Douglas, Mike and I had really enjoyed our short overnight trip in the Clyde some two weeks previously and had plans for a longer kayak camping journey. We agreed the days which worked for us and then discussed locations and possible routes via email and phone. The weather for our chosen five day period was problematic in planning where to go - a complex series of low pressure systems around the UK resulting in forecasts which changed significantly each six hour period. It looked that the further north one went the windier it was likely to be, so we looked to the south west.
Tiree and Coll have been on our collective list for some time, but although the tidal conditions would have worked, the forecast F5-6 winds certainly wouldn't. Gigha and the north of the Kintyre peninsula was considered, but tidal conditions plus the northerly component of the wind wasn't likely to give the best chance of an enjoyable trip here either.
We came to a consensus that we would meet up at Ardrossan on a Thursday evening with options to take a ferry to either Arran or to Kintyre, leaving the final choice of destination until we had the very latest forecast.
We convened in the long-stay car park at Ardrossan harbour in good time for either the 1800 sailing to Brodick or the 1840 sailing to Campletown. The forecast remained very changeable, but was for generally northeasterly winds of between F3 and F6 for the Friday and Saturday. This meant that our best option was to go to Arran where we'd be able to get some shelter from the worst of the wind on the west side of the island until the forecast drop in wind strength on the Sunday.
Having a trolley means that boats can be easily wheeled on and off
ferries; and a kayak on a trolley travels free on Calmac services - a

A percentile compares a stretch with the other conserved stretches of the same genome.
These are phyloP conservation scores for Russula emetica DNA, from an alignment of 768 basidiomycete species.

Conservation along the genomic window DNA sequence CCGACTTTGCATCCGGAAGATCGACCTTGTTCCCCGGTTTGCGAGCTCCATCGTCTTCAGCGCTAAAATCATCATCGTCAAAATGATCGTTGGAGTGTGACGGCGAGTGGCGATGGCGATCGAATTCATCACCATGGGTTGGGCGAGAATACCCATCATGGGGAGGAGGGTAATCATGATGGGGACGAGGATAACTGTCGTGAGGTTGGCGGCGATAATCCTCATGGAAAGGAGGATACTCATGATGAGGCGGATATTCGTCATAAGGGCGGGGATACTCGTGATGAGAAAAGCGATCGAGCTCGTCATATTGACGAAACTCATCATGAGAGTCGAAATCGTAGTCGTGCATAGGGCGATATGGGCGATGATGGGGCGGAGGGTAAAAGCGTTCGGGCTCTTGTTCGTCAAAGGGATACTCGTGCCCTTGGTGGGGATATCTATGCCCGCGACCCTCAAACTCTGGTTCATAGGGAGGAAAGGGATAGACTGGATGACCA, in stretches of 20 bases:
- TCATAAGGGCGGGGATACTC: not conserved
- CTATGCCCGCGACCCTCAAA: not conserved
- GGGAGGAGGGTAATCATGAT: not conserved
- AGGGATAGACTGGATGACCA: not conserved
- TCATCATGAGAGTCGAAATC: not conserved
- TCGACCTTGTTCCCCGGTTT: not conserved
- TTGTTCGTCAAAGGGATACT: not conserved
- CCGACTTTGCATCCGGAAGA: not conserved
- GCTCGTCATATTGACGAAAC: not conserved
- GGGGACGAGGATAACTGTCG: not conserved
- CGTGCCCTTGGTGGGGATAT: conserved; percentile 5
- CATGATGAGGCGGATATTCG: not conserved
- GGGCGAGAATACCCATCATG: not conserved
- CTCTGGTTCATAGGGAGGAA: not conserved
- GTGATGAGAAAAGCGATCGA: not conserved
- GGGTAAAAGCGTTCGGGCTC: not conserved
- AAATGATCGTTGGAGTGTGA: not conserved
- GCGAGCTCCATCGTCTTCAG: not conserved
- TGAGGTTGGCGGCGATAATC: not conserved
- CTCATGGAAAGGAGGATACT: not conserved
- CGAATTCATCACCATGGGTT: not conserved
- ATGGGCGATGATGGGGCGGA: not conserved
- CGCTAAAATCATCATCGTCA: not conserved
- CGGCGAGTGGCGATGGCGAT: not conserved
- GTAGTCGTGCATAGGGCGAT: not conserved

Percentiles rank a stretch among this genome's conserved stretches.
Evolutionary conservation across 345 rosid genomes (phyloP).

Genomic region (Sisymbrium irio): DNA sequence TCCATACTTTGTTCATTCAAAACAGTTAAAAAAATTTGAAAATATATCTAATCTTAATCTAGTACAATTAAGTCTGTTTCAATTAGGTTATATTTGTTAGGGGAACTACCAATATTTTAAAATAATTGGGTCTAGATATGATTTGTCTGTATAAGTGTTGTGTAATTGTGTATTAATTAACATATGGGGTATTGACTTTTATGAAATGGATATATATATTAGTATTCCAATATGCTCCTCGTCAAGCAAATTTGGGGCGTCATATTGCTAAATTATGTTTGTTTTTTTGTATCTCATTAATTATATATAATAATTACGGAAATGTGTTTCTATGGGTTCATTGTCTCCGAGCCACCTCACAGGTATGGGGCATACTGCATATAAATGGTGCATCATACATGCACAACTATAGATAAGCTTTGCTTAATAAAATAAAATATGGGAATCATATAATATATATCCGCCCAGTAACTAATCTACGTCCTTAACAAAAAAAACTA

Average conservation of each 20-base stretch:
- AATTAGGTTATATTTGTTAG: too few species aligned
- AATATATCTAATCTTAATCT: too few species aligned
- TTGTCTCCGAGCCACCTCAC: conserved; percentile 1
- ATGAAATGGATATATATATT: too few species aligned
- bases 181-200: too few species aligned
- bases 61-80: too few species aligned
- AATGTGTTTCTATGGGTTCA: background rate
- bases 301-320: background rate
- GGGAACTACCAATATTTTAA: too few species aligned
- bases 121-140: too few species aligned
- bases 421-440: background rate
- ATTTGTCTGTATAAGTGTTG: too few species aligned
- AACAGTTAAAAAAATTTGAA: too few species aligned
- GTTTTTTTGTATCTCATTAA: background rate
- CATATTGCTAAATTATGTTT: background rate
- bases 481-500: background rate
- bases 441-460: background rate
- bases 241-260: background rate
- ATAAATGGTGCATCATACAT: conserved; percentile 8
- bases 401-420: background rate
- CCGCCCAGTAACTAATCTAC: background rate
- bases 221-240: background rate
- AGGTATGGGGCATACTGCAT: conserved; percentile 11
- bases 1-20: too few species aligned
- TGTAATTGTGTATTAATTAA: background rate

real bonus when planning trips. The long stay car park at Ardrossan is secure and is just £3 per day to leave a car.
Soon we were safely in the vehicle deck of MV Caledonian Isles and heading up to the cafeteria to take dinner. As on most longer duration services, meals are available - the food is both good and reasonably priced.
It was raining hard as we approcached Brodick, so we changed into drysuits on the vehicle deck as the cars were disembarking and then wheeled our boats ashore. Just off the top of the linkspan, a small shingle beach makes an ideal launch site. It's wise however to check the skeg before heading off, the shingle here seems just the right grade to jam in the skeg slot - each one of us had two jams before getting away.
As we prepared to leave, MV Caledonian Isles left the berth to return to Ardrossan. Another adventure was about to begin!
We paddled south along the Arran coast in heavy rain, but in calm conditions. Snug in drysuits, we could enjoy the colours and sounds of the shoreline.
Rounding Clauchlands Point, Holy Island came into view - our intended destination for the night. There have been some issues in recent years with the Buddhist monks who own the island banning camping and placing unwelcoming notices at likely landing points. This is not in accordance with the Access provisions of the Land reform Act, but we'd been assured by the Ayrshire and Arran Access Officer that discussions with the owner had resulted in an acceptance that responsible wild camping is lawful. However, the Holy Island website still states that "we strongly discourage camping anywhere on the island". - we were unsure of our reception, but relaxed about the situation. As it turned out, we were met on arrival only by the first few midges of the season....
We chose our landing place carefully so as to camp sensitively (normal practice for us anyway) and soon had the tents up and a hot drink brewing. The rain was still falling though less heavily; we collected some driftwood from the shore for a small fire, though Mike rated the attempt as "V Diff"! However, with the assistance of a "Wilcox Ignition Aid"TM we lit a small but hot fire well below the tideline and soon had some baked potatoes in the embers for supper.
As dusk fell the rain eased and we were treated to the sight of an Otter feeding just offshore from our camp site. Shortly afterwards a Woodcock (Scolpax rusticola) began a series of display flights (termed "roding") overhead, the high pitched rasping squeak of its call the best aid to spotting this elusive bird.
Despite the rain, we enjoyed a very pleasant evening; what would the following day bring?
Note : You will be able to read about this trip in full "kayak stereovision" by following Douglas' blog posts starting here.